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'Operation Jungle Book' rounds up 16 accused animal smugglers in SoCal

This Aug. 23, 2017 file photo provided by the U.S. Customs and Border Protection shows an agent holding a male tiger cub that was confiscated at the U.S. border crossing at Otay Mesa southeast of downtown San Diego early Wednesday, Oct. 18, 2017.
This Aug. 23, 2017 file photo provided by the U.S. Customs and Border Protection shows an agent holding a male tiger cub that was confiscated at the U.S. border crossing at Otay Mesa southeast of downtown San Diego early Wednesday, Oct. 18, 2017.
U.S. Customs and Border Protection via AP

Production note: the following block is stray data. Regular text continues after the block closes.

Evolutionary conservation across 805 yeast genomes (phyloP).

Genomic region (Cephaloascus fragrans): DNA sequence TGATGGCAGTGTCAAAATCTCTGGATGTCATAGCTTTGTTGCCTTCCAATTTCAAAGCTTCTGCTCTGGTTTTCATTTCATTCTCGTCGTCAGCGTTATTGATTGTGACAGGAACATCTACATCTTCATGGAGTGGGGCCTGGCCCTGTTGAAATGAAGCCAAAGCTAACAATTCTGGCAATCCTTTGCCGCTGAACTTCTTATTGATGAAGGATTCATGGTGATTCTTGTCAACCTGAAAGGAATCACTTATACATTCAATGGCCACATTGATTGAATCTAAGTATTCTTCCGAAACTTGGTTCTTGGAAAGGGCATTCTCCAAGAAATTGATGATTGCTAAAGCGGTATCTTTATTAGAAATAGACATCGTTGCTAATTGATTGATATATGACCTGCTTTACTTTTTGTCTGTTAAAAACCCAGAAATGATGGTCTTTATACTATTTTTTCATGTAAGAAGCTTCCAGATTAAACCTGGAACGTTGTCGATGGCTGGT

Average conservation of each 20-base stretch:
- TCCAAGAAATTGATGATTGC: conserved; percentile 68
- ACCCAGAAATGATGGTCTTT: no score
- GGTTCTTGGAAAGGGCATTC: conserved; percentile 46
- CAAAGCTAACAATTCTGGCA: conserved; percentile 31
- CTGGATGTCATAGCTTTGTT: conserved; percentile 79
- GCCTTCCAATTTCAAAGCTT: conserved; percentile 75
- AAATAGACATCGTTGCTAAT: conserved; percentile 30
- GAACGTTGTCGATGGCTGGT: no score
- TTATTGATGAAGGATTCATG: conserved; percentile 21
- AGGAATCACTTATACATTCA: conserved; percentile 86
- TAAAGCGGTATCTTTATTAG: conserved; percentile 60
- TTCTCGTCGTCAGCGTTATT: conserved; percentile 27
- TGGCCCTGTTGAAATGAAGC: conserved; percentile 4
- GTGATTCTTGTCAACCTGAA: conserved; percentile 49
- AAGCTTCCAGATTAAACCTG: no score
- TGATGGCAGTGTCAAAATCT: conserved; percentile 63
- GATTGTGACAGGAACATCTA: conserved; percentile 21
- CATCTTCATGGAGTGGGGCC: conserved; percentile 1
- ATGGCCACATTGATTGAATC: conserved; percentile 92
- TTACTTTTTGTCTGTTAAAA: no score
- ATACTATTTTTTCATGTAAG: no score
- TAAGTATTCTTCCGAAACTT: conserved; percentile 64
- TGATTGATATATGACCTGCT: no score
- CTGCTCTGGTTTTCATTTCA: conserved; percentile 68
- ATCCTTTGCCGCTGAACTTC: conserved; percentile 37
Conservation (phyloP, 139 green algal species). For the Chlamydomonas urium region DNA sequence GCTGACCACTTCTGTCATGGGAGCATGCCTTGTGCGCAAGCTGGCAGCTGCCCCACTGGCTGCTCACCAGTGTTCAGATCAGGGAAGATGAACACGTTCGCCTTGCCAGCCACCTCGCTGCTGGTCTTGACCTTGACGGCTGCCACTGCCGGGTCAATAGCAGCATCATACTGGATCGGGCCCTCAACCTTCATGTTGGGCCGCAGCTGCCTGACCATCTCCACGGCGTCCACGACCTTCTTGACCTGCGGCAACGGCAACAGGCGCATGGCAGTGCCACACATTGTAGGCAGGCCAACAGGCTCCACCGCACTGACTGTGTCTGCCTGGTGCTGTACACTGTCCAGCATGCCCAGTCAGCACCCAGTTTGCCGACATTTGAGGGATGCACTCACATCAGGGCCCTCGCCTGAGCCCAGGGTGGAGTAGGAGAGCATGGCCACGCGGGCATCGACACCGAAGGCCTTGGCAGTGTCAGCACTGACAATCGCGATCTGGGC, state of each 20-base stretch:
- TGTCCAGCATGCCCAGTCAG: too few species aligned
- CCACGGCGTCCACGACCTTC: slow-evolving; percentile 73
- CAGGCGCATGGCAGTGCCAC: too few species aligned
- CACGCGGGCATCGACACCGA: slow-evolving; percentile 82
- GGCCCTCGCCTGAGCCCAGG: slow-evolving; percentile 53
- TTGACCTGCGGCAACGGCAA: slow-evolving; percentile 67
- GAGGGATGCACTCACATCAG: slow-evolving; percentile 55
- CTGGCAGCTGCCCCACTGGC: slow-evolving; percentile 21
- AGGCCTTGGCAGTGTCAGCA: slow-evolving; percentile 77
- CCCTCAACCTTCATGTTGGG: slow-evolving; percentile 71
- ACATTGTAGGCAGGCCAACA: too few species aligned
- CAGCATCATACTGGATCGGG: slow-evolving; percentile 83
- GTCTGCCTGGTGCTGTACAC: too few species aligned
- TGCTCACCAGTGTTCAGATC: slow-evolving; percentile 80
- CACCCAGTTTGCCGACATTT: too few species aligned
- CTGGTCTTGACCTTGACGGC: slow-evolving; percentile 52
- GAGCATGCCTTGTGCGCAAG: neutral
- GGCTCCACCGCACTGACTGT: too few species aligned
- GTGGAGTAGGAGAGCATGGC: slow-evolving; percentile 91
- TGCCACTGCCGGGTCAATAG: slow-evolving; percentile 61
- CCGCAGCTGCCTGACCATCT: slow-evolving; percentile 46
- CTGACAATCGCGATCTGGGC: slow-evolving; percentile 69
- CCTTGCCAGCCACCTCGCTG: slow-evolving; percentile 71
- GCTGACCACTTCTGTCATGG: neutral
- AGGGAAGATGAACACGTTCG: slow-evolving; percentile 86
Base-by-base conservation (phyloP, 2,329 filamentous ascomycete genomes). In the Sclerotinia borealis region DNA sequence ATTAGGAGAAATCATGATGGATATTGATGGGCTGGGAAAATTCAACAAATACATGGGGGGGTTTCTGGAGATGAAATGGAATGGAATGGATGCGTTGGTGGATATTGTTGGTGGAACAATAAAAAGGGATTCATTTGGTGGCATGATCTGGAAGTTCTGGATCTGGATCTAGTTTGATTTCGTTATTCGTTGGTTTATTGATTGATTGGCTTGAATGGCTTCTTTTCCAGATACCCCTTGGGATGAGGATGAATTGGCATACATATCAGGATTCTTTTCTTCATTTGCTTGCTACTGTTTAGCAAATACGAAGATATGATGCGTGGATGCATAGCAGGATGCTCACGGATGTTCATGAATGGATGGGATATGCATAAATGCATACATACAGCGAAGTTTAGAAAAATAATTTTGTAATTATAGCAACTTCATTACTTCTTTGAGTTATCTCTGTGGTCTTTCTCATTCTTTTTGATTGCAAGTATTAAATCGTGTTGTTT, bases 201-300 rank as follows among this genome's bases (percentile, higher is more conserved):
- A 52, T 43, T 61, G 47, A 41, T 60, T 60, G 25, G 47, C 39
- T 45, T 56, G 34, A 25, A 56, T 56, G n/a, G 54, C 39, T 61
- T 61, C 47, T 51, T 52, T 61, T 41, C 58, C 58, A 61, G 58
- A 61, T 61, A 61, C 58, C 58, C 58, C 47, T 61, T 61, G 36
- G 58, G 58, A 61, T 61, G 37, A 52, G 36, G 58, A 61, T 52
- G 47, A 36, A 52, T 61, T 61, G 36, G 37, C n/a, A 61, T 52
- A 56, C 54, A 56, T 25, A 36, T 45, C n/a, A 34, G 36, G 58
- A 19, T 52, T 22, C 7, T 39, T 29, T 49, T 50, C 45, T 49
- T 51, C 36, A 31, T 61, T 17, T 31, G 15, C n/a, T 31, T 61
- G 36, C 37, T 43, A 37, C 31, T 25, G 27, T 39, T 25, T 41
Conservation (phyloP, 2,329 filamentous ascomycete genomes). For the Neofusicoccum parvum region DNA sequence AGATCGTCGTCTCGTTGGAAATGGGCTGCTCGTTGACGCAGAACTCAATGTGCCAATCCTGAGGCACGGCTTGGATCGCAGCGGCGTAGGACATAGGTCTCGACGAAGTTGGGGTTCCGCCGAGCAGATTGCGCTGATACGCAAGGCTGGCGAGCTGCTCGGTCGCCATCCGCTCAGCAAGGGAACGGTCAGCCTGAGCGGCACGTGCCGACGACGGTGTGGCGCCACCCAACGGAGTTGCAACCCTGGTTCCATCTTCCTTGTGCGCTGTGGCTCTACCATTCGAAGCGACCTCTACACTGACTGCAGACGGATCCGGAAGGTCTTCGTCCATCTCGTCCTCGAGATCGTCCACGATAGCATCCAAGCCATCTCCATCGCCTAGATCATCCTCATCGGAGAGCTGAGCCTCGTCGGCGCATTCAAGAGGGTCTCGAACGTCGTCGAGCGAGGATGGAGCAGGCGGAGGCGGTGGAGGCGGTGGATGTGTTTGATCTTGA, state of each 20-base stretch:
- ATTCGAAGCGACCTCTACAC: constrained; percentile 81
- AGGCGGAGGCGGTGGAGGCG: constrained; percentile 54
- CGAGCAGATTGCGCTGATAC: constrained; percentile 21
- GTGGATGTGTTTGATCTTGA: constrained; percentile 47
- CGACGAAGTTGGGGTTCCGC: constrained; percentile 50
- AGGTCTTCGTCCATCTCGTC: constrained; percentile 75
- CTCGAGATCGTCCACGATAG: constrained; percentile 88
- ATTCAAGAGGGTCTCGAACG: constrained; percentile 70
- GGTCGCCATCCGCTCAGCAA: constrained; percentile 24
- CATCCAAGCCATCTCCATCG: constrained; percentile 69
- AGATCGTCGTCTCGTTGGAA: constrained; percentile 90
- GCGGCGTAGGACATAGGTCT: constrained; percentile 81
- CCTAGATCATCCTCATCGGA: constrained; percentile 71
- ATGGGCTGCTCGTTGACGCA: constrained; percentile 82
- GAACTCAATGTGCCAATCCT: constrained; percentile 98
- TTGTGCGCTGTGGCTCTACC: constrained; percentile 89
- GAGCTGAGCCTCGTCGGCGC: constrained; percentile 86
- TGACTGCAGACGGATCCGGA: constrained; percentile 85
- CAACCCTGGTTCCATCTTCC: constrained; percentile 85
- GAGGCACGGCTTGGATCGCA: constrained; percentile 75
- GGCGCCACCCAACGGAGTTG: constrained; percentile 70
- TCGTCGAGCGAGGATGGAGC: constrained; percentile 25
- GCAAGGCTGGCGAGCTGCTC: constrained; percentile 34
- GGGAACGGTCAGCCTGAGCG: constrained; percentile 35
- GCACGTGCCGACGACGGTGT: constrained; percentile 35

From a baby tiger cub to monitor lizards and a macaw, authorities have seized dozens of animals and filed charges against 16 people as part of what they say is the largest wildlife trafficking sweep in Southern California.

Federal authorities call the sweep "Operation Jungle Book."

Among the animals seized are king cobras, turtles, fish and a Bengal tiger cub that a California man said he bought on the streets of Tijuana, Mexico, for $300.

Luis Eudoro Valencia has pleaded not guilty to smuggling the kitten into the U.S. after border officials found the cub lying on the passenger-side floor of his car in August.

If convicted, Valencia faces up to 20 years in prison.

The cub now lives at the San Diego Zoo.